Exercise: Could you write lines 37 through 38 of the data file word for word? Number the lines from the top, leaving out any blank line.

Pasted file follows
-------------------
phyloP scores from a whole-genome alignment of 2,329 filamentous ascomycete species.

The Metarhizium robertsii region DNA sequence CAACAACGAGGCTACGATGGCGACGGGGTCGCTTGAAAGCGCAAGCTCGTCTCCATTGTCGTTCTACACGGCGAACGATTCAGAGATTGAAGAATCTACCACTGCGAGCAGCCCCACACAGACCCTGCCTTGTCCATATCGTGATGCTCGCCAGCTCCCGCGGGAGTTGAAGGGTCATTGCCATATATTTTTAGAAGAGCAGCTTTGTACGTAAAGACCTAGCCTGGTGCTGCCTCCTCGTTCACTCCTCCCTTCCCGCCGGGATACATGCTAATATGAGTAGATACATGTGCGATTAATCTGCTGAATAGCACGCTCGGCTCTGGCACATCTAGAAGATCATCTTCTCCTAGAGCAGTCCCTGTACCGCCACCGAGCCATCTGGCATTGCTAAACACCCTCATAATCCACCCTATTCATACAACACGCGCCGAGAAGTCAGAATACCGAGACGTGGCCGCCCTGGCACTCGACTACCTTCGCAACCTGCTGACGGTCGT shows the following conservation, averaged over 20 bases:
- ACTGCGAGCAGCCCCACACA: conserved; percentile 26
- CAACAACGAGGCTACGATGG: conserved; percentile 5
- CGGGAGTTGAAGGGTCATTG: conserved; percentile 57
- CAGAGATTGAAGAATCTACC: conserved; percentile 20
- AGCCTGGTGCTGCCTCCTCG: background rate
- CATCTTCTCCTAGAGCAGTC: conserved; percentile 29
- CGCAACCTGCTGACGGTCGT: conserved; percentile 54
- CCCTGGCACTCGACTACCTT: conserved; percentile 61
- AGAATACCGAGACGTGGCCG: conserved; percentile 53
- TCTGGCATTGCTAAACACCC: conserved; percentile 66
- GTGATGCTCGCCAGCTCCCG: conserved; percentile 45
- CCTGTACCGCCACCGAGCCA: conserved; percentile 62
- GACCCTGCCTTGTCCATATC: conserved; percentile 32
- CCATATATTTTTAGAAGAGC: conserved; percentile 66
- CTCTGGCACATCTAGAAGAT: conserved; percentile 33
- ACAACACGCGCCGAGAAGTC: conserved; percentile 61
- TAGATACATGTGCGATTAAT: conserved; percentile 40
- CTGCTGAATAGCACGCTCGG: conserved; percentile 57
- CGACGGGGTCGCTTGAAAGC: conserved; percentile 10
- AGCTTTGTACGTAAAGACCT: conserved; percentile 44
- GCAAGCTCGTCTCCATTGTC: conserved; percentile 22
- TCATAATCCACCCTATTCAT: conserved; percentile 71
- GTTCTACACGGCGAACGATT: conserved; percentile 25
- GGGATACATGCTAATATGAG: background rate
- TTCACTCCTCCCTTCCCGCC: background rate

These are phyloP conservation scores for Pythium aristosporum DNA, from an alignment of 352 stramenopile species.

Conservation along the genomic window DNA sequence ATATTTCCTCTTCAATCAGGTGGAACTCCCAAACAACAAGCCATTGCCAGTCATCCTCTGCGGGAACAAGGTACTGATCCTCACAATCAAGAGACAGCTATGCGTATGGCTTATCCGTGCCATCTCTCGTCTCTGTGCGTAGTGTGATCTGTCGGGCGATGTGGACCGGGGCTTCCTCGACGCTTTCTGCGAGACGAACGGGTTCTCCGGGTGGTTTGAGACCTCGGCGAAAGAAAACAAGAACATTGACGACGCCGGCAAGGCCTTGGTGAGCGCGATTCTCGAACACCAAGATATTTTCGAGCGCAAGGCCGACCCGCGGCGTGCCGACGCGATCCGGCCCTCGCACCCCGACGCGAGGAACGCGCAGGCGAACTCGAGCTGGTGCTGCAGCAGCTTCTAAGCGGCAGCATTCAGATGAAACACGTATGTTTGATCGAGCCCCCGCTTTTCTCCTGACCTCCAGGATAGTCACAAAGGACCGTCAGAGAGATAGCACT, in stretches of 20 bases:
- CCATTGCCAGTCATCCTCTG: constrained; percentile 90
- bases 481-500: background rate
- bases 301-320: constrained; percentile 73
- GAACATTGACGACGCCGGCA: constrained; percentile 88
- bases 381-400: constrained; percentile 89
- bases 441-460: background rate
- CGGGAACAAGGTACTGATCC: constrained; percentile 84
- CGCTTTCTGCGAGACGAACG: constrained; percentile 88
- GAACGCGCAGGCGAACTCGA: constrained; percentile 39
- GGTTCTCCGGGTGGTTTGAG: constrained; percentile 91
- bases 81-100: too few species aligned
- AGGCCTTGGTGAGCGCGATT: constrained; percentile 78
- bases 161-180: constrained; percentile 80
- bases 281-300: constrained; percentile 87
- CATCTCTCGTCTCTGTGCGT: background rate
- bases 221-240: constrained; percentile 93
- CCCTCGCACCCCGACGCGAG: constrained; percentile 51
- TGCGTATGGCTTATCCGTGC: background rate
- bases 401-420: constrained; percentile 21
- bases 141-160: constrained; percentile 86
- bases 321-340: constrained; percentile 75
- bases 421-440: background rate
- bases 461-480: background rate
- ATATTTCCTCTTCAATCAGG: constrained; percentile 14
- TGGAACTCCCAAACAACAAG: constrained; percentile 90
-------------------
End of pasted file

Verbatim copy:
- CGCTTTCTGCGAGACGAACG: constrained; percentile 88
- GAACGCGCAGGCGAACTCGA: constrained; percentile 39